Does the Trump election foretell a comparable Republican era of supremacy? After all, much of the groundwork is there: control of both houses of Congress, a large and growing GOP preponderance in state governorships and legislatures. And the early days of the Trump transition are full of signals, obvious to everyone but The New York Times, that he will not abide by some of his more outré primary and campaign pronouncements. It is well to remember that FDR in 1932 not only gave hints of the New Deal to come, but castigated the Hoover administration for too much federal spending and too much bureaucracy.
Here the fog of what has not yet happened sweeps in. Jackson so effectively channeled the resentments of his followers that his political revolution became the norm in American public life. The Whigs before long successfully adopted a variant of the Jacksonian political style with William Henry Harrison–Old Tippecanoe–in 1840. And two decades later in Abraham Lincoln the American idea of the leader as a product of the people rather than privilege reached its apogee.
Does the 2016 result suggest a replay? That great equalizer, contingency, was as much at play in this election as it has ever been. The closeness of the result (once again, as in 2000, the loser in the electoral college got the most votes), the ease with which any one of half a dozen key contested states might have gone the other way, even the uniquely off-putting personae of the candidates, detracts from the election’s long-term significance for presidential politics. If its main message was popular discontent with the prevailing political class, there is no reason to think that the now-out-of-power Democrats will be less able to speak to that message than were the Whigs of the 1840s.
Since 1992, interparty rotation every two terms has been the norm. And there is little in the 2016 results to suggest that that is due to change. The popular distaste for politics-as-usual shows no sign of soon abating; nor is it clear that either party is on the cusp of a policy formulation that would dictate continued political success.
2016 sent a signal that the supposed basic building blocks of the new politics–big spending, big organization, pervasive media, big ideology–are not engraved in stone. Trump raised the prospect–chilling to the entrepreneurs who batten on the majority-manufacturing election industry–that larger advertising expenditures and massive, organized get-out-the-vote may not necessarily be the sine qua non of today’s politics. This was not an election in which the Koch brothers, George Soros, and Tom Steyer figured large; the pundits and pollsters got egg all over their faces; the media did not contribute much to political discourse.
In retrospect, the media-popular culture’s main impact was to help make Trump’s a household name. The candidate showed how a professional confidence man skillfully using the internet and the media can foster a massive electoral base at relatively little cost. But then so did the Wizard of Oz.
It is true that the business of politics has undergone changes comparable to what has happened to agriculture, industry, and services. But that is hardly a new feature in American public life. Bosses and machines are all but gone; the Internet, social networks, and the current popular culture have widely changed our ways of doing politics. But the basic structure of two major parties, each restlessly seeking a combination of voters sufficient to win, remains. Indeed, rarely in our history have third parties, the traditional means of challenging politics as usual, been less consequential. Religion, region, economic and social standing, ethnicity: these remain the core coalition-building blocks, different combinations defining each of the parties.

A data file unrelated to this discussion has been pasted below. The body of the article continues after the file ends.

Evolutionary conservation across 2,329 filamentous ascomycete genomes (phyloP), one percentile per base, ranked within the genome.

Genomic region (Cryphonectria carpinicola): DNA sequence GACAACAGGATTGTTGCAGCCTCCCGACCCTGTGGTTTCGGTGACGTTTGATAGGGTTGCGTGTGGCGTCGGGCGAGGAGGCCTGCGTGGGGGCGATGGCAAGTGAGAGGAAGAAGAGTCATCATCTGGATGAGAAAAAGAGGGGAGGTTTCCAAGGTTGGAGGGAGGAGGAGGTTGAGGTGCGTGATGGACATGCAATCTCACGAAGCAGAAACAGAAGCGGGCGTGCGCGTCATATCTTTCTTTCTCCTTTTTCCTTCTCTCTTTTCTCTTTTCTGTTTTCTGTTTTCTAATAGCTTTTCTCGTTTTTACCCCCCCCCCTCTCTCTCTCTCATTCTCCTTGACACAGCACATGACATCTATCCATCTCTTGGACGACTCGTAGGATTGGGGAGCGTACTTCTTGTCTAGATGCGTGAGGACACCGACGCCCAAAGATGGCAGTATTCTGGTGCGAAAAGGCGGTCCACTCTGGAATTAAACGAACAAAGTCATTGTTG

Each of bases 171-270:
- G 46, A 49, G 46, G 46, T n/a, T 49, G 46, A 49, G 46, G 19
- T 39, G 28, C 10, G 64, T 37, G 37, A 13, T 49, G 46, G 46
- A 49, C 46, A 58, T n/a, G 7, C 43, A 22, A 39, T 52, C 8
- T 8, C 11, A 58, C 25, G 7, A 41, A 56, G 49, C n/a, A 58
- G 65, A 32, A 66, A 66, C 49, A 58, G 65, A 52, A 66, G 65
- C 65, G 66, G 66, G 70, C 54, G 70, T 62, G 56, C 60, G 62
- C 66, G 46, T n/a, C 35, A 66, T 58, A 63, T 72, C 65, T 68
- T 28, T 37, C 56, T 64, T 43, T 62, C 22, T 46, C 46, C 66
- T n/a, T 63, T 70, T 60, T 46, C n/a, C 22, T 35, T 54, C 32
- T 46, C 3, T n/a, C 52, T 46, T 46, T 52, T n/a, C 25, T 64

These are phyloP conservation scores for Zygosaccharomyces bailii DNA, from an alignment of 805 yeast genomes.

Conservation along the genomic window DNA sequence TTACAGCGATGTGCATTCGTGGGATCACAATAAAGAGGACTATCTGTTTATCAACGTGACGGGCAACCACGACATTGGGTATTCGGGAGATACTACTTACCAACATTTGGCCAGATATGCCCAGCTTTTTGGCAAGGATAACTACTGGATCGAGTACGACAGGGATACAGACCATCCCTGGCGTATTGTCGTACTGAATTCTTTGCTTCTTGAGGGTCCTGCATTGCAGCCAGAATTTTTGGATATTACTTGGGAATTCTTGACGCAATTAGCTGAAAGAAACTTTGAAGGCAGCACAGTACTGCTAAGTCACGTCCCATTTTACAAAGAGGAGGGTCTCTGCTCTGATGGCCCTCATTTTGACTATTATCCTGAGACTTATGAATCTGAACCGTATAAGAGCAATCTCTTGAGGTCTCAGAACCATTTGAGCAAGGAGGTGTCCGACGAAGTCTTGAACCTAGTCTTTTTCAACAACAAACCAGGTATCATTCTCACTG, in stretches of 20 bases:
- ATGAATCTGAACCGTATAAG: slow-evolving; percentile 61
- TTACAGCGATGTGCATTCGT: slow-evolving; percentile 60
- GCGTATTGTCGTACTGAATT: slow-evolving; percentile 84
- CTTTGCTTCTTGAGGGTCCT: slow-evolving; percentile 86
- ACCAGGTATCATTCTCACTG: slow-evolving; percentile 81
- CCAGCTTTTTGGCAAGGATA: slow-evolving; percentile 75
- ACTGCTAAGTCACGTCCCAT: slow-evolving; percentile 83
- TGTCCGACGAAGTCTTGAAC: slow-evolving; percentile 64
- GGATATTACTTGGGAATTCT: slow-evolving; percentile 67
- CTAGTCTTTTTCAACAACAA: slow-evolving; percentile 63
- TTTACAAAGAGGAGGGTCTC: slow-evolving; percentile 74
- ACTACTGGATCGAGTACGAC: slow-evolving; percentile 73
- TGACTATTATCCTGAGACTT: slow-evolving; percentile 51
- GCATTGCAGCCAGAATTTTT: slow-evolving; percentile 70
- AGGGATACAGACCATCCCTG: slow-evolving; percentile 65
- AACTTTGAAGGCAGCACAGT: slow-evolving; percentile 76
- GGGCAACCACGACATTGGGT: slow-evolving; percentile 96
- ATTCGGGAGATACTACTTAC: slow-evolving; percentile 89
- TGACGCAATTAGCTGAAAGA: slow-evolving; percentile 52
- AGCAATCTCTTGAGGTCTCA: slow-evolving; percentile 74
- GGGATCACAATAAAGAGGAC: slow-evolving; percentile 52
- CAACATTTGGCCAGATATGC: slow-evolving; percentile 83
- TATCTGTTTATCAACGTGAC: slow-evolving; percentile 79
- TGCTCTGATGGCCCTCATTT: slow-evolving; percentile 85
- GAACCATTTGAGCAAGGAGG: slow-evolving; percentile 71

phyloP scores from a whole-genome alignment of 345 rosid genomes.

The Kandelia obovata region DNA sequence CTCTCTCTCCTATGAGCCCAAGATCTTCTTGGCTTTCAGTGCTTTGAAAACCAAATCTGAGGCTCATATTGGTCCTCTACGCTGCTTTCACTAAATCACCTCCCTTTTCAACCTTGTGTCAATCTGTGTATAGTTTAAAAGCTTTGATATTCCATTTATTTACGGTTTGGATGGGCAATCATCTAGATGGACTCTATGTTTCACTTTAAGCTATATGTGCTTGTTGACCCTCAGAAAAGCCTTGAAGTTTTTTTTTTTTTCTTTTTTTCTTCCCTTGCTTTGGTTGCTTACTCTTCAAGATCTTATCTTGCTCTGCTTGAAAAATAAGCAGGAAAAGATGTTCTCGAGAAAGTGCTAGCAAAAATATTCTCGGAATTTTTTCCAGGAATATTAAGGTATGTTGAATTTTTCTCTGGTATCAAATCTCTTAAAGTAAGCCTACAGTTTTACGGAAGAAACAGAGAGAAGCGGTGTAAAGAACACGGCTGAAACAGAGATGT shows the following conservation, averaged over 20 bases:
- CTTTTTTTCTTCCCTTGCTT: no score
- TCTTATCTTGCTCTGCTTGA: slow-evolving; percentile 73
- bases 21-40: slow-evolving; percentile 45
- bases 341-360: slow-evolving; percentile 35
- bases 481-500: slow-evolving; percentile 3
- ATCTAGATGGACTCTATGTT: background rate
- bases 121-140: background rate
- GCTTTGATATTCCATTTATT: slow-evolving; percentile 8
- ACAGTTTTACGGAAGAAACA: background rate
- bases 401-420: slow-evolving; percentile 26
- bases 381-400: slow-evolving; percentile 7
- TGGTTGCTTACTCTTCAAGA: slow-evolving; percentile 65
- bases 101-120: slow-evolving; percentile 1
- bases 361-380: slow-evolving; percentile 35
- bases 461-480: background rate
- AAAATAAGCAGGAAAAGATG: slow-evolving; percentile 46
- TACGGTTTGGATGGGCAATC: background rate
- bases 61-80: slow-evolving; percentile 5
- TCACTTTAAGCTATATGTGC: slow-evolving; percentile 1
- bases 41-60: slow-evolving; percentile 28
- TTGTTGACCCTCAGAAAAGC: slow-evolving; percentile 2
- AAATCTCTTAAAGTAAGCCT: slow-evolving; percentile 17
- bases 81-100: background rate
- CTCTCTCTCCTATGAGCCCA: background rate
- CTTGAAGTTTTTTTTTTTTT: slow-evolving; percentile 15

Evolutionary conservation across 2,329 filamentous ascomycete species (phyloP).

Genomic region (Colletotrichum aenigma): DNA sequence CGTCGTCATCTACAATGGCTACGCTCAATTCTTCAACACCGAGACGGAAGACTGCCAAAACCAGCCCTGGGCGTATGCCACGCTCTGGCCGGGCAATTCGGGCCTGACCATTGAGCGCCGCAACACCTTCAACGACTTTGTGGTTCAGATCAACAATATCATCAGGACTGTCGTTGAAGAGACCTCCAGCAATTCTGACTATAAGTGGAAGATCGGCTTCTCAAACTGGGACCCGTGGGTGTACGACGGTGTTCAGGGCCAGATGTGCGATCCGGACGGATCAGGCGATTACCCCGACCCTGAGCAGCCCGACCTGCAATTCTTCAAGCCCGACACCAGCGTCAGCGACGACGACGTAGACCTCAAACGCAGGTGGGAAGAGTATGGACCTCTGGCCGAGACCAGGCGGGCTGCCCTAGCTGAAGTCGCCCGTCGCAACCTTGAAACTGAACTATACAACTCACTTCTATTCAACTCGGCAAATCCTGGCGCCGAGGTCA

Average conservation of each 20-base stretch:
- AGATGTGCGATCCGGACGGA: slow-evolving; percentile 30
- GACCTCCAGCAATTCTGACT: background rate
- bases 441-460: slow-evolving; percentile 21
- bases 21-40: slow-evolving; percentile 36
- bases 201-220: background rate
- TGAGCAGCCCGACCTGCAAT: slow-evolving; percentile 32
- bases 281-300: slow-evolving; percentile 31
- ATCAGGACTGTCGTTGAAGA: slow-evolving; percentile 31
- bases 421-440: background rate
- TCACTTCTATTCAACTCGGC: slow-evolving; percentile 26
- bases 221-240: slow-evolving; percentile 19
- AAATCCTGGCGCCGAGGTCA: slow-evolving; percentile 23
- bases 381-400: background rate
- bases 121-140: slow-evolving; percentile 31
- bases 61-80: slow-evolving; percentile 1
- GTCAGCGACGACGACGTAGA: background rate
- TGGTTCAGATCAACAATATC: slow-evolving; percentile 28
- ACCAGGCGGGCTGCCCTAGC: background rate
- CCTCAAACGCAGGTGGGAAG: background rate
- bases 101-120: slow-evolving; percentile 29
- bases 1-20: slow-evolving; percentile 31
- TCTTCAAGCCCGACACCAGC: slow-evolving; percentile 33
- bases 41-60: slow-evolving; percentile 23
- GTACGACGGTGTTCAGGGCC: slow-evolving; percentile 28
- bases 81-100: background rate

Finally, it should be noted that the profound changes going on in American public and private life since the 1960s have had positive as well as negative consequences. Most benign is the growing incorporation into the mainstream of American life of groups defined by religious, racial, ethnic, gender, and sexual identity. The election of the first Catholic and African-American presidents, and the first female candidate from a major party, once would have been deeply unsettling events. Now they have been taken in stride by most Americans.
This article was written on the cusp of the entry of the Trump administration. How he will govern, and the policy stands that he will take, are still up for grabs–as, indeed, is whether 2016 turns out to be a transformative election or a transient blip.
The tone of the transition period suggests that customary constraints on presidential boldness are still present. After all, it took those climactic events the founding of the Republic, slavery and secession, and the Great Depression and World War II, to underpin the presidencies of George Washington, Abraham Lincoln, and Franklin D. Roosevelt.
Despite the hand-wringing of climate-change extremists and cultural declinists, there is no equivalent crisis confronting contemporary American society. Neither Russian nor Chinese foot-stamping approaches the Nazi or Communist défis. While Islamic terrorism is a continuing affliction, it is not a major national threat. And while there are passionate divisions in our popular, entertainment, media, and academic spheres, none approaches the racial or even (in the Great Depression) the class conflicts of the past.
©2016 Walter de Gruyter GmbH, Berlin/Boston